30 Years of NISHIMATSU Tunnel Construction Experience Record

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					International Symposium on Underground Excavation and Tunnelling
2-4 February 2006, Bangkok, Thailand




30 Years of NISHIMATSU Tunnel Construction Experiences in
Bangkok and the Surrounding Metropolitan Region

Somsak Wongwishakorn1, Nopporn Rattanachayabun1, Sirisin Janrungautai1
1
    Nishimatsu Construction Co., Ltd., Bangkok, Thailand



ABSTRACT

NISHIMATSU CONSTRUCTION Co., Ltd. has been constructing tunnels and associated structures
within the Bangkok Metropolitan area since 1976. During this period NISHIMATSU has completed a
significant number of projects for many clients employing a wide range of tunneling and associated
works. Some of NISHIMATSU’s major clients being: Metropolitan Waterworks Authority (MWA),
Bangkok Metropolitan Administration (BMA), Pollution Control Department (PCD) and Mass Rapid
Transit Authority of Thailand (MRTA). Since 1976 the utilization of tunnels and tunnel construction
techniques in Bangkok has developed rapidly and NISHIMATSU has embraced such technological
changes permitting the successful completion of many challenging projects. Due to this extensive
experience NISHIMATSU lays claim to being the leading tunneling contractor within the region,
having completed more kilometers of tunnel construction than any other contractor. The intent of this
paper is to illustrate NISHIMATSU’s extensive tunneling experience in the Bangkok region with an
overview of some of the various tunnel projects completed and techniques employed since 1976.


1. INTRODUCTION

In the past many questions had arisen regarding the possibility of tunnel construction in soft ground,
not only in Bangkok, but worldwide – with such concerns appearing justified by the many difficulties
encountered during the construction of the Bangkok Municipal Administration Rama IV Road
Drainage Tunnel. However, due to increasing demand for tunnel usage, especially for potable water
transmission networks, technologies were developed to tackle such difficulties and in 1976 the very
first deep level, non cut-and-cover, tunnel in Bangkok was initiated by the Metropolitan Waterworks
Authority to supply potable water from Bang Khen Water Treatment Plant to the Thonburi area, with
NISHIMATSU as the tunnel construction contractor.
         Since 1976 tunnel construction techniques in Bangkok, as well as tunneling machine
technology has developed considerably, as summarized in Figure 1.
         From this first tunnel in 1976 to today, NISHIMATSU has completed a number of tunnel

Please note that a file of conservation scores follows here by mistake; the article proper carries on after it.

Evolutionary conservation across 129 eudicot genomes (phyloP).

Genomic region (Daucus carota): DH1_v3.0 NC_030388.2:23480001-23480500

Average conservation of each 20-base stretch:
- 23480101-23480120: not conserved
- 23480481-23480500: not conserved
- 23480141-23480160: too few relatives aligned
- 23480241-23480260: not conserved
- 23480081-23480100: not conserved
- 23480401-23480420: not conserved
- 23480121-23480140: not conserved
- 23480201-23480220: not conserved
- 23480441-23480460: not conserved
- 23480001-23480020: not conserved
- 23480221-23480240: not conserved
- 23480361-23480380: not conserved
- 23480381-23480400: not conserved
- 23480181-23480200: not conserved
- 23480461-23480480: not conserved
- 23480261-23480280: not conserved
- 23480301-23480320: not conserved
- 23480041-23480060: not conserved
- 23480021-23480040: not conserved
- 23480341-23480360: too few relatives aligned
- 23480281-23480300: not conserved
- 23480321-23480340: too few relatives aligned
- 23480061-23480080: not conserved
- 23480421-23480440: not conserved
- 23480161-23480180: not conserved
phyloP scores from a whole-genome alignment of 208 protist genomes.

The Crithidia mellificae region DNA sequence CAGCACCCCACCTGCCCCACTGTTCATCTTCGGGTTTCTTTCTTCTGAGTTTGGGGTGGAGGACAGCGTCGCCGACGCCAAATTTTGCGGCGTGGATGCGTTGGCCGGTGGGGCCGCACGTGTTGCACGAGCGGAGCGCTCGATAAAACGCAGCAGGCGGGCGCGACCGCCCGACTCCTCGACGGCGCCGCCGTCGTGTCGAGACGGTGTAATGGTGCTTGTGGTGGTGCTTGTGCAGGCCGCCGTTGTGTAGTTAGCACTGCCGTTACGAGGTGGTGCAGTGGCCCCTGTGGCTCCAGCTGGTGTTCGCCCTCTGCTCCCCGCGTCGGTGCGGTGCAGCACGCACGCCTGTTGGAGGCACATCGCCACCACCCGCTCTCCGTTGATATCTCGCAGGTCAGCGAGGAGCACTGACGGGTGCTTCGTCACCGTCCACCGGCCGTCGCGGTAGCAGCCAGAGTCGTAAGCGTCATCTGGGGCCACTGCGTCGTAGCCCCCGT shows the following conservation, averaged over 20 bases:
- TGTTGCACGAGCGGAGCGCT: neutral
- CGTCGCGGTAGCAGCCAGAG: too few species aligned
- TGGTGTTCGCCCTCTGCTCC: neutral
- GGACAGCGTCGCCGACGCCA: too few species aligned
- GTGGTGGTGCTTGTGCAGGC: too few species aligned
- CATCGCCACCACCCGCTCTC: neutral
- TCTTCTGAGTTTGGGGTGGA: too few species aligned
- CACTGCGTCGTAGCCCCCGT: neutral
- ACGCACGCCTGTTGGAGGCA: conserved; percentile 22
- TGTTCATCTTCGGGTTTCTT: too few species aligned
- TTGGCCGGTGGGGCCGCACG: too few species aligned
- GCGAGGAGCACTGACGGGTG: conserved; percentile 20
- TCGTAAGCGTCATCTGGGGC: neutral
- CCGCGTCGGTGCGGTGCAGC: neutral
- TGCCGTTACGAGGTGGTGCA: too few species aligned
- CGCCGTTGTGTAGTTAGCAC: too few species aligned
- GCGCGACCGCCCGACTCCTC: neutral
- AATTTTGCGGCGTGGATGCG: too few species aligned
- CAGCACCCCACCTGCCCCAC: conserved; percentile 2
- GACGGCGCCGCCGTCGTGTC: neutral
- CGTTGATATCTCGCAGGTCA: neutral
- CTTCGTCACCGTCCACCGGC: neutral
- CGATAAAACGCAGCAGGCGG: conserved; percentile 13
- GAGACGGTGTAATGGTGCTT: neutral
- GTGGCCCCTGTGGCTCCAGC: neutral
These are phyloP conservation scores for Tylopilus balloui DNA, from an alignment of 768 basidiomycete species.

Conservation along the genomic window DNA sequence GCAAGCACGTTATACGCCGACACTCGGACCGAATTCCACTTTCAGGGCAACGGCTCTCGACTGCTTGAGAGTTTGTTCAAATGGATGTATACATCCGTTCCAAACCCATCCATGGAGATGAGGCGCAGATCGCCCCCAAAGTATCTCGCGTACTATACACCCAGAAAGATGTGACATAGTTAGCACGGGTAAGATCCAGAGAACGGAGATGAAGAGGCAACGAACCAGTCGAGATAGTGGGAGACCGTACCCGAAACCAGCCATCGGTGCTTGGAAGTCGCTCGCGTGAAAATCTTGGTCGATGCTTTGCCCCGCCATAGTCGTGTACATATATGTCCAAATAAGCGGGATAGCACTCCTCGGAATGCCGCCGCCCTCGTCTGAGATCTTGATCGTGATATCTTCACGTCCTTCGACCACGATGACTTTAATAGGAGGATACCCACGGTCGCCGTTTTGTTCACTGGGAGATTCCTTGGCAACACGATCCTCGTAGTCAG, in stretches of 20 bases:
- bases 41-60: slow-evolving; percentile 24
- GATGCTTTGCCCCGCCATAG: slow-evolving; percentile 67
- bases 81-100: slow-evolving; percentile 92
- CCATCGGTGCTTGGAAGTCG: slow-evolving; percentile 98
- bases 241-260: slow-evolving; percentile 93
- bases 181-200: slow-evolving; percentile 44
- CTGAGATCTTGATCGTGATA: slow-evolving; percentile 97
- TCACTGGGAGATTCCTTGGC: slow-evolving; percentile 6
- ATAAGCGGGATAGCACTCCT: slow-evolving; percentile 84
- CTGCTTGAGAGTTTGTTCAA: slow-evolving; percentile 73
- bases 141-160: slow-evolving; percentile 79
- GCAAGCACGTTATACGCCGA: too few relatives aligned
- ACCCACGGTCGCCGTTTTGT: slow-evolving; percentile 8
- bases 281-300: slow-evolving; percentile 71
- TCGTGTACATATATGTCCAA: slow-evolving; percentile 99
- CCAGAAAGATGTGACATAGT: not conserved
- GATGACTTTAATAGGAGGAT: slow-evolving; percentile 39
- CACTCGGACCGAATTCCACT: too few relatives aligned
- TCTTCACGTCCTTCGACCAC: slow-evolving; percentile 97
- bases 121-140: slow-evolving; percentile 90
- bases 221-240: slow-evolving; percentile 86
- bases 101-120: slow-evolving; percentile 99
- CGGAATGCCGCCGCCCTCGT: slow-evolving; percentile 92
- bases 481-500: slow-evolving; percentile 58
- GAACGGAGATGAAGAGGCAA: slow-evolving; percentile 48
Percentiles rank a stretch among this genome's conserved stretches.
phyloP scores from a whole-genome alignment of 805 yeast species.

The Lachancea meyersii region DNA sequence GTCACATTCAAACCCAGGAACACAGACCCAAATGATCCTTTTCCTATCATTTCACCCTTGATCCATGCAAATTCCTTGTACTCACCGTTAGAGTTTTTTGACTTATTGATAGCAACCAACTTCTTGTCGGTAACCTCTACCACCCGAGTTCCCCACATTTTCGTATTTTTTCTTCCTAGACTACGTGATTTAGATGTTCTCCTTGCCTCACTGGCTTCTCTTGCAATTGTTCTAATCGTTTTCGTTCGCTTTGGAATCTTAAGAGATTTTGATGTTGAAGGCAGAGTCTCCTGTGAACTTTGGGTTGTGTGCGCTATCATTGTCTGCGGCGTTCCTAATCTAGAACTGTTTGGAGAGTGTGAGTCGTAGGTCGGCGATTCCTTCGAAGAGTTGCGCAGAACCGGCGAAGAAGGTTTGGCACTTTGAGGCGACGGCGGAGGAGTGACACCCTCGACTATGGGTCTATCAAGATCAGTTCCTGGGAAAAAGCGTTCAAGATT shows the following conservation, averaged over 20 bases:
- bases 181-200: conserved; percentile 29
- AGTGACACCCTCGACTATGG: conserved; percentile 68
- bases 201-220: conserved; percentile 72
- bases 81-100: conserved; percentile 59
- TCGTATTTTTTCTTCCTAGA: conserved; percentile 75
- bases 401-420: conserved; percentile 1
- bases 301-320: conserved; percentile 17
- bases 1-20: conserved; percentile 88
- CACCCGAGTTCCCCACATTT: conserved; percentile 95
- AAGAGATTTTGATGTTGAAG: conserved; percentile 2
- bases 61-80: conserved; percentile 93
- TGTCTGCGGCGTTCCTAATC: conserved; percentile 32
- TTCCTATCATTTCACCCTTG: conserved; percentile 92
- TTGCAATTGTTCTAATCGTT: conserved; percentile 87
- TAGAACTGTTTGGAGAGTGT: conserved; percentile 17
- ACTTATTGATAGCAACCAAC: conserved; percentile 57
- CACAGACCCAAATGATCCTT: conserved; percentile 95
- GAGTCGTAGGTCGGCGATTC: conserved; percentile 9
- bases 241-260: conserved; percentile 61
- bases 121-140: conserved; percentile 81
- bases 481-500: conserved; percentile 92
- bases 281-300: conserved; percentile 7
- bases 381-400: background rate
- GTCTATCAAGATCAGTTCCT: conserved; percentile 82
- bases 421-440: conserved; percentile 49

projects that can be classified according to the tunnel’s application as follows:
     1) Potable Water Transmission Tunnels.
         Client: Metropolitan Waterworks Authority (MWA).
     2) Wastewater Transmission Tunnels.
         Client: Bangkok Metropolitan Administration (BMA) and Pollution Control Department (PCD)
     3) Subway Tunnels.
         Client: Mass Rapid Transit Authority of Thailand (MRTA)
     4) Water Drainage Tunnel for Flood Protection.
         Client: Bangkok Metropolitan Administration (BMA).




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Figure 1. Development of tunnel construction in Bangkok since 1976

       A summary of NISHIMATSU’s tunnel construction experience in Bangkok and the
surrounding Metropolitan region is shown in Figure 2 and described in the following sections.


2. POTABLE WATER TRANSMISSION TUNNEL PROJECTS

Since 1976 the MWA has commissioned an extensive and ongoing network of potable water
transmission tunnels; completing to date, approximately 96 km of tunnels, with diameters ranging
from φ3400 ID to φ2000 ID and let under 17 separate Contracts. NISHIMATSU were engaged for 7 of
these Contracts, completing approximately 24 km of the tunneling network. Details of these Contracts
are illustrated in the following sections.




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Figure 2. NISHIMATSU tunnel construction works

2.1 MWA Water Transmission Tunnel Project Stage 1

The MWA Water Transmission Tunnel
Project Stage 1 was constructed from
1976 to 1979 and comprised 3 contracts
entitled: G-TN-1A, G-TN-2 and G-TN-
4BR, all of which were carried out by
NISHIMATSU. The outline of the tunnel